Should the teenage workers who make your deli sandwich (or bus tables or perform other routine entry-level work) be able to move from one job to another without running afoul of a noncompete? The court of public opinion thought so, as evidenced by the controversy that erupted over the Jimmy Johns sandwich chain’s much-publicized business plan that even low-level workers should be subjected to post-employment restrictions, as we reported here. Now the Illinois General Assembly has stepped in with the new Illinois Freedom to Work Act to outlaw covenants-not-to-compete for low-wage workers. Effective January 1, 2017, an employer and a low-wage employee are prohibited from entering into any agreement that restricts the employee from performing work for another employer for a specified period of time or that restricts the employee from working in a particular geographic area or working for another employer that is similar to the low-wage employee’s work for the employer. A “low-wage” employee is defined as someone who earns $13 per hour or the local, state or federal minimum wage if it is greater than $13. For such workers, an agreement with restrictive covenants as described in the act will be “illegal and void.” So, entry-level workers will soon be free to job hop around Illinois without fear of a looming lawsuit over post-employment restrictive covenants.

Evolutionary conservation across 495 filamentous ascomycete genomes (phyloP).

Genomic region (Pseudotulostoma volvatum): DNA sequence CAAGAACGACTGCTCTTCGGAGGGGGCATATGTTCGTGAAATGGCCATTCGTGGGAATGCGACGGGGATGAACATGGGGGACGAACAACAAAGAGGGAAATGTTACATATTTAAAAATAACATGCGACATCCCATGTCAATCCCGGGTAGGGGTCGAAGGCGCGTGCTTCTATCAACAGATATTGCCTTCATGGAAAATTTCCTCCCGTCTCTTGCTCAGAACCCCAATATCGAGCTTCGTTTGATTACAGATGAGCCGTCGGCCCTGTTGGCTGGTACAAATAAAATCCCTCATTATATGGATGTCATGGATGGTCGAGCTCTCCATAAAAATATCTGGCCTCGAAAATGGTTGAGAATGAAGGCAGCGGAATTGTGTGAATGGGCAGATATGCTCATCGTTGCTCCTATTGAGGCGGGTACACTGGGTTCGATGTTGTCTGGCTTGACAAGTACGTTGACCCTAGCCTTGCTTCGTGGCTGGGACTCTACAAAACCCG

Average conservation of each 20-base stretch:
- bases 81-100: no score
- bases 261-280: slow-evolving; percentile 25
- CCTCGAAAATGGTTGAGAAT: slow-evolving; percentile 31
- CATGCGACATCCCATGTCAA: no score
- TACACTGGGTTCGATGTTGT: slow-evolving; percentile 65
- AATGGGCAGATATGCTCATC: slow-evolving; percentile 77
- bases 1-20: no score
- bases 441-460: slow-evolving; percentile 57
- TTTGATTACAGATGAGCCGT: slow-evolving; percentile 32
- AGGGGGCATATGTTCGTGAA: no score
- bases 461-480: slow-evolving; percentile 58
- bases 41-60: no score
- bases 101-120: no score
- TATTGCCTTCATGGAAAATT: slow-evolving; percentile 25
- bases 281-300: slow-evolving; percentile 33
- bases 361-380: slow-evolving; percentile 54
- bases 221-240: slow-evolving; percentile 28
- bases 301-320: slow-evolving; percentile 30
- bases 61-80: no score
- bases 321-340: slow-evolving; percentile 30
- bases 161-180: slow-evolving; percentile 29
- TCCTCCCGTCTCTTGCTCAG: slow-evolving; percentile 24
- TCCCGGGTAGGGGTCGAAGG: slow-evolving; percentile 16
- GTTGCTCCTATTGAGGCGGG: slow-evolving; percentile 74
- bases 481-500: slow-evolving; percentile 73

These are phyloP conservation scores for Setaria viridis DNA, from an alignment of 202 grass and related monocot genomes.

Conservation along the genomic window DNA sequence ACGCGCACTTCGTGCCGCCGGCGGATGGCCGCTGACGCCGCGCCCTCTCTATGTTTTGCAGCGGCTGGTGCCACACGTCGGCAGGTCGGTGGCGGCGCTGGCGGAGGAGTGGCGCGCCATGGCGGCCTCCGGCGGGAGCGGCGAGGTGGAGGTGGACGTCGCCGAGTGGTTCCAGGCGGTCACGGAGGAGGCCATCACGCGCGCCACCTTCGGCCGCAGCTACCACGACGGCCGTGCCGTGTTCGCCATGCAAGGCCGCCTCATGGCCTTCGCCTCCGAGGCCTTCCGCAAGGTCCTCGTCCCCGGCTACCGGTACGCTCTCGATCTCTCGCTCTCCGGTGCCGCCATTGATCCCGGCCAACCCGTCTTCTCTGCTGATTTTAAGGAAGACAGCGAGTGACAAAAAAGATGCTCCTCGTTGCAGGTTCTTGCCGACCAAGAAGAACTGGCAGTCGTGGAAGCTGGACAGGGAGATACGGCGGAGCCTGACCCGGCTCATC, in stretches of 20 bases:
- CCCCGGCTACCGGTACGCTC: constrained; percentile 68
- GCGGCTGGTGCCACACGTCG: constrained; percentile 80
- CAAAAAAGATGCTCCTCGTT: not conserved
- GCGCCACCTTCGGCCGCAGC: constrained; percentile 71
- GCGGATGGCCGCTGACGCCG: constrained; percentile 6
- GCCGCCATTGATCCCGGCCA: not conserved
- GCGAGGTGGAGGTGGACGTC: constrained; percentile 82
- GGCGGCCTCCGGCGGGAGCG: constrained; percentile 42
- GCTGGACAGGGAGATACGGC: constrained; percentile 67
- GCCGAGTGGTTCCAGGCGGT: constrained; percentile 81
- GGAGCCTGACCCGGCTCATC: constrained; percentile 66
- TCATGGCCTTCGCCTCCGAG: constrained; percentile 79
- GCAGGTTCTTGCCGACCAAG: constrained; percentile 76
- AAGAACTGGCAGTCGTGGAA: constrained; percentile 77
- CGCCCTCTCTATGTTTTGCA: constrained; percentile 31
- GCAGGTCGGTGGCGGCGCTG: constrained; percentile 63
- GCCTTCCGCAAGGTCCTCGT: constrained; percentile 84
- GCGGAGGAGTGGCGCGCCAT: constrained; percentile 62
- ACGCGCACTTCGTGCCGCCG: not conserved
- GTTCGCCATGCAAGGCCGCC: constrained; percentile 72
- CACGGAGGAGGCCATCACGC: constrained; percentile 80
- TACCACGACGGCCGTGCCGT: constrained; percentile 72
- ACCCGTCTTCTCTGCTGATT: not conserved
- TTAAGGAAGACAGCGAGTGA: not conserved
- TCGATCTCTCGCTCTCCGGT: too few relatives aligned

Illinois Cracks Down on Noncompetes for Low-Wage Workers
September 7, 2016 | Non-competes and Trade Secrets